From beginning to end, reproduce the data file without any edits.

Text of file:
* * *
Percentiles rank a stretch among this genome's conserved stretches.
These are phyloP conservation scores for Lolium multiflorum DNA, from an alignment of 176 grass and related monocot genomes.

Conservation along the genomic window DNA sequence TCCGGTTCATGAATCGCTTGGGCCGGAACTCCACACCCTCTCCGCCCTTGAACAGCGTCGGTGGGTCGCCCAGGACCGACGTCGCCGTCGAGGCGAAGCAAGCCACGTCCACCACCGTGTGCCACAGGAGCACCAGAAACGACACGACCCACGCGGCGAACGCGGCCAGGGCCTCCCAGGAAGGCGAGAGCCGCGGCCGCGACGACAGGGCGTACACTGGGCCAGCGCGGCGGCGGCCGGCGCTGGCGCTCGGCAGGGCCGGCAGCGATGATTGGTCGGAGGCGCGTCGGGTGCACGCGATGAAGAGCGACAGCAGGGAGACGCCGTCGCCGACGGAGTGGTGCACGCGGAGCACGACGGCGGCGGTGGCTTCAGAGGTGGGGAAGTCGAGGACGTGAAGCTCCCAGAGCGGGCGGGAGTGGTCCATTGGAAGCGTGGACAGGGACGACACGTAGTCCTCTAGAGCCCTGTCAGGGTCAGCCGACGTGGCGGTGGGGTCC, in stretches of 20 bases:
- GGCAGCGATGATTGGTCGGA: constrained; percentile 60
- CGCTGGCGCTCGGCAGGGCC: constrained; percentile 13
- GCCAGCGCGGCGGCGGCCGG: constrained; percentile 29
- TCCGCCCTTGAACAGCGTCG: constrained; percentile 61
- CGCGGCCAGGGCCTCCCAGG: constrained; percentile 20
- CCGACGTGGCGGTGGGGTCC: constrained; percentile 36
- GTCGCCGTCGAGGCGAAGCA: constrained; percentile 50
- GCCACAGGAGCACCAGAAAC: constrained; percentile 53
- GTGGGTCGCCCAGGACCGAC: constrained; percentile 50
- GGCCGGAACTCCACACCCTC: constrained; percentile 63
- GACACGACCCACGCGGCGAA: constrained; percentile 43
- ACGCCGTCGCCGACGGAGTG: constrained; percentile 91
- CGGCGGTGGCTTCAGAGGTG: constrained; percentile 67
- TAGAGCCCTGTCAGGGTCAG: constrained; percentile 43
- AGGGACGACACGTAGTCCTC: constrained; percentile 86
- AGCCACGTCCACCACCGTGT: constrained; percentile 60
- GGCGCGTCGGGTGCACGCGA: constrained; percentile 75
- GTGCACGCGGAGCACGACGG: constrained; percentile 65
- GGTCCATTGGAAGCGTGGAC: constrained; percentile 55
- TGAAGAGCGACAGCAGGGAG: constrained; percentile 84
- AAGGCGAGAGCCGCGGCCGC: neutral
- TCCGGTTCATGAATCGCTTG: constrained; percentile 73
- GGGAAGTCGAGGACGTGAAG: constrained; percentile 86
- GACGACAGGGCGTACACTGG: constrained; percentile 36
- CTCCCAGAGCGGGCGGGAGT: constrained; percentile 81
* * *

Percentiles rank a stretch among this genome's conserved stretches.
These are phyloP conservation scores for Lolium multiflorum DNA, from an alignment of 176 grass and related monocot genomes.

Conservation along the genomic window DNA sequence TCCGGTTCATGAATCGCTTGGGCCGGAACTCCACACCCTCTCCGCCCTTGAACAGCGTCGGTGGGTCGCCCAGGACCGACGTCGCCGTCGAGGCGAAGCAAGCCACGTCCACCACCGTGTGCCACAGGAGCACCAGAAACGACACGACCCACGCGGCGAACGCGGCCAGGGCCTCCCAGGAAGGCGAGAGCCGCGGCCGCGACGACAGGGCGTACACTGGGCCAGCGCGGCGGCGGCCGGCGCTGGCGCTCGGCAGGGCCGGCAGCGATGATTGGTCGGAGGCGCGTCGGGTGCACGCGATGAAGAGCGACAGCAGGGAGACGCCGTCGCCGACGGAGTGGTGCACGCGGAGCACGACGGCGGCGGTGGCTTCAGAGGTGGGGAAGTCGAGGACGTGAAGCTCCCAGAGCGGGCGGGAGTGGTCCATTGGAAGCGTGGACAGGGACGACACGTAGTCCTCTAGAGCCCTGTCAGGGTCAGCCGACGTGGCGGTGGGGTCC, in stretches of 20 bases:
- GGCAGCGATGATTGGTCGGA: constrained; percentile 60
- CGCTGGCGCTCGGCAGGGCC: constrained; percentile 13
- GCCAGCGCGGCGGCGGCCGG: constrained; percentile 29
- TCCGCCCTTGAACAGCGTCG: constrained; percentile 61
- CGCGGCCAGGGCCTCCCAGG: constrained; percentile 20
- CCGACGTGGCGGTGGGGTCC: constrained; percentile 36
- GTCGCCGTCGAGGCGAAGCA: constrained; percentile 50
- GCCACAGGAGCACCAGAAAC: constrained; percentile 53
- GTGGGTCGCCCAGGACCGAC: constrained; percentile 50
- GGCCGGAACTCCACACCCTC: constrained; percentile 63
- GACACGACCCACGCGGCGAA: constrained; percentile 43
- ACGCCGTCGCCGACGGAGTG: constrained; percentile 91
- CGGCGGTGGCTTCAGAGGTG: constrained; percentile 67
- TAGAGCCCTGTCAGGGTCAG: constrained; percentile 43
- AGGGACGACACGTAGTCCTC: constrained; percentile 86
- AGCCACGTCCACCACCGTGT: constrained; percentile 60
- GGCGCGTCGGGTGCACGCGA: constrained; percentile 75
- GTGCACGCGGAGCACGACGG: constrained; percentile 65
- GGTCCATTGGAAGCGTGGAC: constrained; percentile 55
- TGAAGAGCGACAGCAGGGAG: constrained; percentile 84
- AAGGCGAGAGCCGCGGCCGC: neutral
- TCCGGTTCATGAATCGCTTG: constrained; percentile 73
- GGGAAGTCGAGGACGTGAAG: constrained; percentile 86
- GACGACAGGGCGTACACTGG: constrained; percentile 36
- CTCCCAGAGCGGGCGGGAGT: constrained; percentile 81